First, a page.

In the COVID-19 era, art looks and sounds different. Vibrant coffee houses have fallen silent, open mics are now closed and the murmur of a live audience has been reduced to quiet clapping and small hands snapping in the corner of a Zoom screen.
Eavan Boland H’04, scholar, professor and trailblazing poet, died following a stroke in her home in Dublin on April 27. She was 75. Boland was born in 1944 to Frederick Boland, a diplomat and Irish ambassador to the United Kingdom, and Frances Kelly, a well-known painter.
World-renowned poet Ross Gay is delighted by public restrooms and bobbleheads. The plastic figures remind him of roughhousing with his brother and a stern scolding from his grandmother, while public restrooms are an overlooked necessity that he calls “a deprivation of a deprivation.” While to some these may seem like strange delights, Gay is inclined to focus on details that are often forgotten in the fast pace of life in order to embody themes of community, family and gratitude.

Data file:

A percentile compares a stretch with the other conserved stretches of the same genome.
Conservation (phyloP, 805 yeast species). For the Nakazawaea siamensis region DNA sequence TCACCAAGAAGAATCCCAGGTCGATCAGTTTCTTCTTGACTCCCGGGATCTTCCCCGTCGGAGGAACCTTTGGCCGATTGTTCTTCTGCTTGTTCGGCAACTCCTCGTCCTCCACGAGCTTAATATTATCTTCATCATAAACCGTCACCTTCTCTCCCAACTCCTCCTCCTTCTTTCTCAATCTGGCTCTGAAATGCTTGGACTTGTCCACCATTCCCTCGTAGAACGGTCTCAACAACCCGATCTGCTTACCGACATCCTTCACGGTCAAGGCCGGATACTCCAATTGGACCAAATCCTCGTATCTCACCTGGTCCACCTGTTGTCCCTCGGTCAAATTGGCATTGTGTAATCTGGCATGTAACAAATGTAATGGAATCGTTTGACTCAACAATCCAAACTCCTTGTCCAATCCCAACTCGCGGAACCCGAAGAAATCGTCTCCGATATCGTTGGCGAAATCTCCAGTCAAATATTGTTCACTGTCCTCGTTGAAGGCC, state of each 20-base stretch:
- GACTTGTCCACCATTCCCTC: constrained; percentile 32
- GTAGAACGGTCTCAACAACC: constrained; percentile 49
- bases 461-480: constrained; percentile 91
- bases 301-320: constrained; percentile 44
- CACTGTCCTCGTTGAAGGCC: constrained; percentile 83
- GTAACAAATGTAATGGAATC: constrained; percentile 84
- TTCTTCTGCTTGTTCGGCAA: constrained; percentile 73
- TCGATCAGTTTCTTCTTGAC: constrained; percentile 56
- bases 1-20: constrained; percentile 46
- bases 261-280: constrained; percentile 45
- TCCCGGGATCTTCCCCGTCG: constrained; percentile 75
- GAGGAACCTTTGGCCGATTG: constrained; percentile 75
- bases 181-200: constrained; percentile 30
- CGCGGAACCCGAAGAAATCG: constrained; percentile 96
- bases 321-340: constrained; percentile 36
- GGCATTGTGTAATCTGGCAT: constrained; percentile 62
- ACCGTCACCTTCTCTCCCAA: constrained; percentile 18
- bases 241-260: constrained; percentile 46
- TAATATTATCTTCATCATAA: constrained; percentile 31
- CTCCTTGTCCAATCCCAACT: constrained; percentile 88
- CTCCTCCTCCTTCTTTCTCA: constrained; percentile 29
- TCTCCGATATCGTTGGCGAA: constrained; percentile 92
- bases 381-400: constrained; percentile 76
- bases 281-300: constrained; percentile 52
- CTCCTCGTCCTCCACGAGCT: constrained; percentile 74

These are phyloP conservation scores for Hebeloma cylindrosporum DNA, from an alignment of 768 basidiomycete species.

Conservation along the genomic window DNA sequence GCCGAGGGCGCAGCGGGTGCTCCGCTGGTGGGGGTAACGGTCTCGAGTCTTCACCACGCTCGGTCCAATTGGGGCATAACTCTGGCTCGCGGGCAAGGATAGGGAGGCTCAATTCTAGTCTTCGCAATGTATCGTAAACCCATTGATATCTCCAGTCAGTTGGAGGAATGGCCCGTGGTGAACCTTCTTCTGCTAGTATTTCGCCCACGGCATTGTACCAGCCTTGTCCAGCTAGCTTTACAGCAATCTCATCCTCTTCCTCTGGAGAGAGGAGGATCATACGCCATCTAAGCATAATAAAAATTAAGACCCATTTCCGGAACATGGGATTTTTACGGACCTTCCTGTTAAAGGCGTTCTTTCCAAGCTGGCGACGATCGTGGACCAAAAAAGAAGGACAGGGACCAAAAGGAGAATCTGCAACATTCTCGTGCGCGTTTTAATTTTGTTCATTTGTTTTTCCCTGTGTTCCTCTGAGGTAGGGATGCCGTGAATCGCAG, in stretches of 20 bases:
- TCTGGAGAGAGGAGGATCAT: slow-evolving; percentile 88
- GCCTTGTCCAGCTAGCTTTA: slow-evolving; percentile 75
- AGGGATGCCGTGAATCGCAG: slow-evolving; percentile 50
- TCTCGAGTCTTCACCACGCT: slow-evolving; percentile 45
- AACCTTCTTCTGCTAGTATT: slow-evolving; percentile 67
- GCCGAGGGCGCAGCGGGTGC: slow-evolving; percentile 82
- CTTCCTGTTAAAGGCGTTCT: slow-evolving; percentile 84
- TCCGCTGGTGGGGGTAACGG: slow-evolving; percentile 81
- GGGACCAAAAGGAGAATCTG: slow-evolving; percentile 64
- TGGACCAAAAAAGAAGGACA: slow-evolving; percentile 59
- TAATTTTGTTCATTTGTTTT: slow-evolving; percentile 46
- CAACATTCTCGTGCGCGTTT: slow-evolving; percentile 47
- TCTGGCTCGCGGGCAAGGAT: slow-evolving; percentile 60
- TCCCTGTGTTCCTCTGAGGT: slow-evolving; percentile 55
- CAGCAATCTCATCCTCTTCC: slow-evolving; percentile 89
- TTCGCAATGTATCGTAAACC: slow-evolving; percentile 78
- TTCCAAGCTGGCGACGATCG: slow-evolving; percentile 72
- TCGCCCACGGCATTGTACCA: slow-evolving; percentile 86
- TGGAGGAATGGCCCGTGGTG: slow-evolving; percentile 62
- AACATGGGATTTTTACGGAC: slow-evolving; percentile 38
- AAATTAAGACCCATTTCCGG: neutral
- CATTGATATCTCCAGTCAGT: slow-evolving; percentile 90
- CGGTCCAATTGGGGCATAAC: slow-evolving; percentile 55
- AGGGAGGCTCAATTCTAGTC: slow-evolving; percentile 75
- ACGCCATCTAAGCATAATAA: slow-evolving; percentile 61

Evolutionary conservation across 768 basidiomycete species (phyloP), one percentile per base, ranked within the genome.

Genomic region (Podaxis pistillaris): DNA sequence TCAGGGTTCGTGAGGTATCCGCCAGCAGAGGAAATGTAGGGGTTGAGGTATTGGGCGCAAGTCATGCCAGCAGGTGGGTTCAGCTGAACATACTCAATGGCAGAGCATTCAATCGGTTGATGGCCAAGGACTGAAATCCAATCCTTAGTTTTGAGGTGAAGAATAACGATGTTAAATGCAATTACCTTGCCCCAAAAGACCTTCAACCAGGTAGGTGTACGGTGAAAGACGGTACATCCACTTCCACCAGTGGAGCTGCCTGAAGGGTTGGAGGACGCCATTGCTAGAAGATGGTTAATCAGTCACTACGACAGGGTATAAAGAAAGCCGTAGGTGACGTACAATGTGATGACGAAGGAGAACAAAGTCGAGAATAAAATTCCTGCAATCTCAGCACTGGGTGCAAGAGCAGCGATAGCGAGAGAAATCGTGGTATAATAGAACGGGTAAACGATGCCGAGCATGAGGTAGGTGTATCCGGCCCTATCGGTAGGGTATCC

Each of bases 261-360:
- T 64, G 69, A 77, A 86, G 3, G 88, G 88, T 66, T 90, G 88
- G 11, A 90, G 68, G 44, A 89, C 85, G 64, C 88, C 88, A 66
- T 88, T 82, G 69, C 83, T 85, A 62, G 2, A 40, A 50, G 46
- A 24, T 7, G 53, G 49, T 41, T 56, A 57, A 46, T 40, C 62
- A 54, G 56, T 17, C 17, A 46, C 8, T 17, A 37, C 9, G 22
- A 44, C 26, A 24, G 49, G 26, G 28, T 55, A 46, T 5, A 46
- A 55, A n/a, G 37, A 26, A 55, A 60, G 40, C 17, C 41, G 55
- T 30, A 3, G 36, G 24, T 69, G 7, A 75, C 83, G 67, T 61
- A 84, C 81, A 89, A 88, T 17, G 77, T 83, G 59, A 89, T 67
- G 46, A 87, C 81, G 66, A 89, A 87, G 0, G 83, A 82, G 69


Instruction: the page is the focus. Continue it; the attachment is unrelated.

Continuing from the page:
There are activists, there are storytellers and there’s Amal Kassir. Unapologetic in her poignant dissections of humanity, the Denver-born, Syrian-American spoken-word poet calls herself an “empathist.” Her Thursday night performance in Kresge Auditorium, sponsored by the Muslim Students Association, presented personal recounts on war, race and religion.
Rats, Cardi B and Catholic iconography each have a home in Elizabeth Acevedo’s award-winning slam poetry. Sponsored by the Center for Multicultural Life, Acevedo’s performance on Tuesday night at Jack Magee’s Pub probed into issues of politics, race, culture and womanhood.